So strange. "Young Betty," is still being discovered -- validating memories that are by now so ancient that I experience them as dreamlike -- no longer as reality once lived. The Artist Betty has been buried for so many years that I experience her as a very separate being now; like someone I once knew ... .
The song this young graphic artist is referring to is one I wrote and performed in 1965 at a church benefit (for which a vinyl disc was created of all the performances). It was held in a high school auditorium, and I believe it was the first time of sharing my work in public.
None of my songs was ever published, so it's a mystery of just how that obscure composition made it to Chicago and into the year 2013, but it miraculously has.
The song was inspired by letters home written by my young friend, Susan Sanford, who had left the university with other young white activists from our community to spend the summer teaching in a Freedom School in Canton, Mississippi. It was Freedom Summer, 1964. Susan was wearing a string of pearls every day under her tee-shirt -- pearls I'd received on my wedding day, and which needed 're-anointing' through something that would imbue them with meaning. My marriage was failing slowly, and the events in the Civil Rights Revolution were providing a way to re-direct my passion. Writing songs was providing a way to process all that was happening to me at the time.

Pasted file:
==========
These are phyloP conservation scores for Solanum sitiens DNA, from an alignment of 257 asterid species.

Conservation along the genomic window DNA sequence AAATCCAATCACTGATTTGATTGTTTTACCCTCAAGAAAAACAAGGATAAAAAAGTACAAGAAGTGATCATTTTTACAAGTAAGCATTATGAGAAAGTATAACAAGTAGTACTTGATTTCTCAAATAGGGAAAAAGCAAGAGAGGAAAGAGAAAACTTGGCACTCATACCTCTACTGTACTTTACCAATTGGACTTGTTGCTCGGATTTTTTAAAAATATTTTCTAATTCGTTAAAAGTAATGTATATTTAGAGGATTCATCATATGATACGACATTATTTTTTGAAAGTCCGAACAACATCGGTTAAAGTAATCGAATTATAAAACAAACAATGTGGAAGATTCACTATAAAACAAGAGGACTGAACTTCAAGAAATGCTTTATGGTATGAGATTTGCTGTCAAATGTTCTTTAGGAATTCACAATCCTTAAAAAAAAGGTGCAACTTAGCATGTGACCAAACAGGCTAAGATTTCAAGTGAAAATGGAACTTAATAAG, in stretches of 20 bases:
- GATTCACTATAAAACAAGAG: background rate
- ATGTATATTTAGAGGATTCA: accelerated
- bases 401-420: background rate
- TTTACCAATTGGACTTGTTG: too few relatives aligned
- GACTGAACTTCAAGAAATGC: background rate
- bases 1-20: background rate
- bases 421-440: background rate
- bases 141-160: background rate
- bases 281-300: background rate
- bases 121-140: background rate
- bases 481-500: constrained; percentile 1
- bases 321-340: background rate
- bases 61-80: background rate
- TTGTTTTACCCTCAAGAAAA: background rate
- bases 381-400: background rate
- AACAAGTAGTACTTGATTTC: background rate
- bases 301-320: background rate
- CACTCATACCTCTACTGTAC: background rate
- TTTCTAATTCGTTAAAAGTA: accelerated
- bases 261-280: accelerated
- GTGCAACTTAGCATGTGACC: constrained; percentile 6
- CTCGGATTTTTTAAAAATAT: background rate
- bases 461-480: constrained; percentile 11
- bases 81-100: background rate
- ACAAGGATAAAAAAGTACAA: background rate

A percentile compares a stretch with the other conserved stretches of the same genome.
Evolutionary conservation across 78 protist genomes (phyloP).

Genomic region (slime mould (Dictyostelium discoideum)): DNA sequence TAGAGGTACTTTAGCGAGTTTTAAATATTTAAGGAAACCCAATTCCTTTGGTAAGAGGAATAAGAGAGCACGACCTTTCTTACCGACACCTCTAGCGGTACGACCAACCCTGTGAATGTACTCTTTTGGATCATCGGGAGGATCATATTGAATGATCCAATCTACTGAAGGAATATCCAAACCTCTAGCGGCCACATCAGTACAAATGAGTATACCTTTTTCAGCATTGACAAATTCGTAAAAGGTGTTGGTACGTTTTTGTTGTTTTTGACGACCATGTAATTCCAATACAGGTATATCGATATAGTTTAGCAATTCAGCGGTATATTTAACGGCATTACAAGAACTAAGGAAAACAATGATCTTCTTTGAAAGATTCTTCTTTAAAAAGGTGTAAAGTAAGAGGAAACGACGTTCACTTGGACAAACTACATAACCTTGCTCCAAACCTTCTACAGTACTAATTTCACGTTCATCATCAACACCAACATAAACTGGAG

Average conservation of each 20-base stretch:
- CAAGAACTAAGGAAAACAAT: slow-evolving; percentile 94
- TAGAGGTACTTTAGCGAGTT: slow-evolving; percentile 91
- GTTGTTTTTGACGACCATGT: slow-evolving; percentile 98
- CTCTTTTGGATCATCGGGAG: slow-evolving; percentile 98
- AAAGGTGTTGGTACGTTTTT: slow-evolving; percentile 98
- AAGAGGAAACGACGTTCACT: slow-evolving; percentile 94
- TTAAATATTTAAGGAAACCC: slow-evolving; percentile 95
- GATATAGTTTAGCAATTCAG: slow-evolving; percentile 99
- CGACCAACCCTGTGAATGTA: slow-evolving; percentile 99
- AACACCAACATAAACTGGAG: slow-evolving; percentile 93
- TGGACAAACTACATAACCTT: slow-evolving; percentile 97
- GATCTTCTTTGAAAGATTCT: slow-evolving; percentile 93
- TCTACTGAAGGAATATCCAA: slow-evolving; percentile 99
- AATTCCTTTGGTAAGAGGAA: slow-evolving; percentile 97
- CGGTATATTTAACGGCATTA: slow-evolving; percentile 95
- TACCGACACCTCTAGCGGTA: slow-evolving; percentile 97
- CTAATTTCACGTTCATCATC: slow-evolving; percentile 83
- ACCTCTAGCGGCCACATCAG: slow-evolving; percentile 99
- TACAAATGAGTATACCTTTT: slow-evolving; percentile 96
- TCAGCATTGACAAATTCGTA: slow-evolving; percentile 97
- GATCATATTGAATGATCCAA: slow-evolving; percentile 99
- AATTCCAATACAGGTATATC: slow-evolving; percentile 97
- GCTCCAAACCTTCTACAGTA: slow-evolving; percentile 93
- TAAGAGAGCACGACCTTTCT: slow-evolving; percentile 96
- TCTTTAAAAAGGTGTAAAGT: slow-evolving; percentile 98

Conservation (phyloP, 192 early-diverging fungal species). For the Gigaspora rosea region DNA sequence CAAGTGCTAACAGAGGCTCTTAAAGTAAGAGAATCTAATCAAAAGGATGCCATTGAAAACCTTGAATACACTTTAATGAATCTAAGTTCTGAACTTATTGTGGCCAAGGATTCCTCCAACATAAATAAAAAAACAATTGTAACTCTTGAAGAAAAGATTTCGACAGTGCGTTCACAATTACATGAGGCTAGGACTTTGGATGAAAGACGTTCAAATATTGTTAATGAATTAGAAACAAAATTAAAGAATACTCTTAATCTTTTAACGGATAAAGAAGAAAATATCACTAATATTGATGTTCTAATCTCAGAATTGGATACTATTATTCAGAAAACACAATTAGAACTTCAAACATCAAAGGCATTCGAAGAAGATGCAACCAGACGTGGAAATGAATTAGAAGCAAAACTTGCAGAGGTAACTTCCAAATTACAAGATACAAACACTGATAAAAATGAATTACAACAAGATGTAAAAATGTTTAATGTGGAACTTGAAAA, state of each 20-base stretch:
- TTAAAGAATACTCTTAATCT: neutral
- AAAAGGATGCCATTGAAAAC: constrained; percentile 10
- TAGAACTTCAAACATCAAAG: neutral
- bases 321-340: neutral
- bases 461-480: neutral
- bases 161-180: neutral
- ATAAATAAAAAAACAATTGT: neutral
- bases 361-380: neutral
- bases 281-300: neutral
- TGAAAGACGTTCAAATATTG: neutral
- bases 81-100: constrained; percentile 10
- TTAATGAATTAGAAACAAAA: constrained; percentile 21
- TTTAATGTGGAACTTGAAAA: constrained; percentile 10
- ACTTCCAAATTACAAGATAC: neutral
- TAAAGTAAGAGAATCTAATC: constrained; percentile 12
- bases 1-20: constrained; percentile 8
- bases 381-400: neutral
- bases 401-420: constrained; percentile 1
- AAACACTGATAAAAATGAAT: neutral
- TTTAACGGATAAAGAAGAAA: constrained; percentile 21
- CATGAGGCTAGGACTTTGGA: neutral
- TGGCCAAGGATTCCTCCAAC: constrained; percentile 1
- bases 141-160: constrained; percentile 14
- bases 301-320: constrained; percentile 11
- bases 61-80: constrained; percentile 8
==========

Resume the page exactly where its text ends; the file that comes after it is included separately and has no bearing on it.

The story was about a black woman in whose humble home those students would gather in the evenings to talk into the night about their experiences. There was mention of church burnings and "cotton flamin' 'neath summa skies," and "shrouds 'o white - no name namin'" (the Klan), and about her summoning the courage to actually go to the courthouse to "sign her name for freedom."
Ironic that Mike Tewz' message would reach me on the day that the Supreme Court gutted the Voters Rights Act.
Sure it is.